Patent application title: ENERGY METER CALIBRATION AND MONITORING
Amikam Sade (Cupertino, CA, US)
IPC8 Class: AH01L2166FI
Class name: Semiconductor device manufacturing: process including control responsive to sensed condition
Publication date: 2013-07-04
Patent application number: 20130171745
A method of controlling a thermal treatment process for semiconductor
substrates is described. A substrate is disposed in a thermal process
chamber. A plurality of test locations are identified on the substrate
surface, and the test locations are processed with different combinations
of energy fluence and exposure duration. A physical property such as
reflectivity is measured for each test process, and the data compared to
a standard data set. The performance of the process is thus compared to a
known physical quantity, and an adjustment applied to correct performance
of the thermal processing apparatus.
1. A method of controlling a thermal treatment process for semiconductor
substrates, comprising: disposing a substrate in a process chamber;
identifying a plurality of test locations on a surface of the substrate;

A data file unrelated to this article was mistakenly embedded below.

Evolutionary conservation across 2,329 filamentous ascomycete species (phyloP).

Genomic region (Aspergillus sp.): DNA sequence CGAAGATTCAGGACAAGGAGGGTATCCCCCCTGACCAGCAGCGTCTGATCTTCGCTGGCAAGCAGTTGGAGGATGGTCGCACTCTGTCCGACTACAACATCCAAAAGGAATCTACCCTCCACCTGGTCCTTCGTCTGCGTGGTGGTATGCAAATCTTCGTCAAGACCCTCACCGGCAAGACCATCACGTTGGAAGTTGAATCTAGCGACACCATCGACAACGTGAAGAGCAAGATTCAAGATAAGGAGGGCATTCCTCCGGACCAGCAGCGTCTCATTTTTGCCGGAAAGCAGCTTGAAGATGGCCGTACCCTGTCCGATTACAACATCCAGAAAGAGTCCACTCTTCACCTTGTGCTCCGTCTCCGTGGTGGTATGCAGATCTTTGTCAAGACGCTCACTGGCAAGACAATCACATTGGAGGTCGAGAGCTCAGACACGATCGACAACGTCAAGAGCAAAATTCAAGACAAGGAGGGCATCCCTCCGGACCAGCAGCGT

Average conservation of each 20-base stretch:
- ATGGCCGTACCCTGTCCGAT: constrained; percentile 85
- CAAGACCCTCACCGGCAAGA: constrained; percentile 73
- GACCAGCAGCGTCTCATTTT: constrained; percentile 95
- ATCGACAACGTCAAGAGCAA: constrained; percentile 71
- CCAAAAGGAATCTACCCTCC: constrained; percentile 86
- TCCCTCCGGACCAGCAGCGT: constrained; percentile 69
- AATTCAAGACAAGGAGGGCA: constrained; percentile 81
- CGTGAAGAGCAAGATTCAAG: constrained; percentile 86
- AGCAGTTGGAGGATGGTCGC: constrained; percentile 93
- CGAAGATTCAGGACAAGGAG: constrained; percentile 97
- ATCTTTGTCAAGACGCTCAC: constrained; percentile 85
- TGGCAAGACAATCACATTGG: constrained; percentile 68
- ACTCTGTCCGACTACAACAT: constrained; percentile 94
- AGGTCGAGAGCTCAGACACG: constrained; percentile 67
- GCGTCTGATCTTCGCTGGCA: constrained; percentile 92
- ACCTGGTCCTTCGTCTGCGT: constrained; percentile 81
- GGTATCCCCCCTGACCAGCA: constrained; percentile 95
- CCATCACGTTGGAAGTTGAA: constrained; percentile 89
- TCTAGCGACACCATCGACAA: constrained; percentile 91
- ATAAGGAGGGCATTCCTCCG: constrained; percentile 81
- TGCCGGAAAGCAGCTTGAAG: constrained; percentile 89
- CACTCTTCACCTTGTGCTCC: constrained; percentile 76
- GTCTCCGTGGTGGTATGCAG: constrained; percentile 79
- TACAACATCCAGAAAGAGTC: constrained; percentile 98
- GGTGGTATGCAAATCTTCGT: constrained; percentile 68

determining an energy fluence and exposure duration for each test
location; exposing each test location to a different combination of
energy fluence and exposure duration; measuring an integrated
reflectivity of each test location to form a data set; comparing the data
set to a standard data set; determining a deviation of the data set from
the standard data set; and adjusting the power delivery of the thermal
treatment process based on the deviation.
2. The method of claim 1, wherein the measuring the integrated reflectivity of each test location comprises directing a low power laser output toward each test location and measuring an intensity of the reflected light.
3. The method of claim 1, wherein the integrated reflectivity is a time-integrated reflectivity.
4. The method of claim 1, wherein the substrate is a semiconductor substrate.
5. The method of claim 1, wherein the substrate is a silicon substrate.
6. The method of claim 3, wherein the substrate is a silicon substrate and the time-integrated reflectivity is measured by directing a low power laser output toward each test location and measuring an intensity of the reflected light.
7. A method of thermally processing semiconductor substrates, comprising: performing a thermal treatment on a first plurality of substrates; checking accuracy of power delivery during thermal processing by applying a plurality of thermal treatments having different energy fluences and durations to a plurality of locations on a substrate and adjusting the power delivery of the thermal process based on the plurality of thermal treatments; and then performing a thermal treatment on a second plurality of substrates.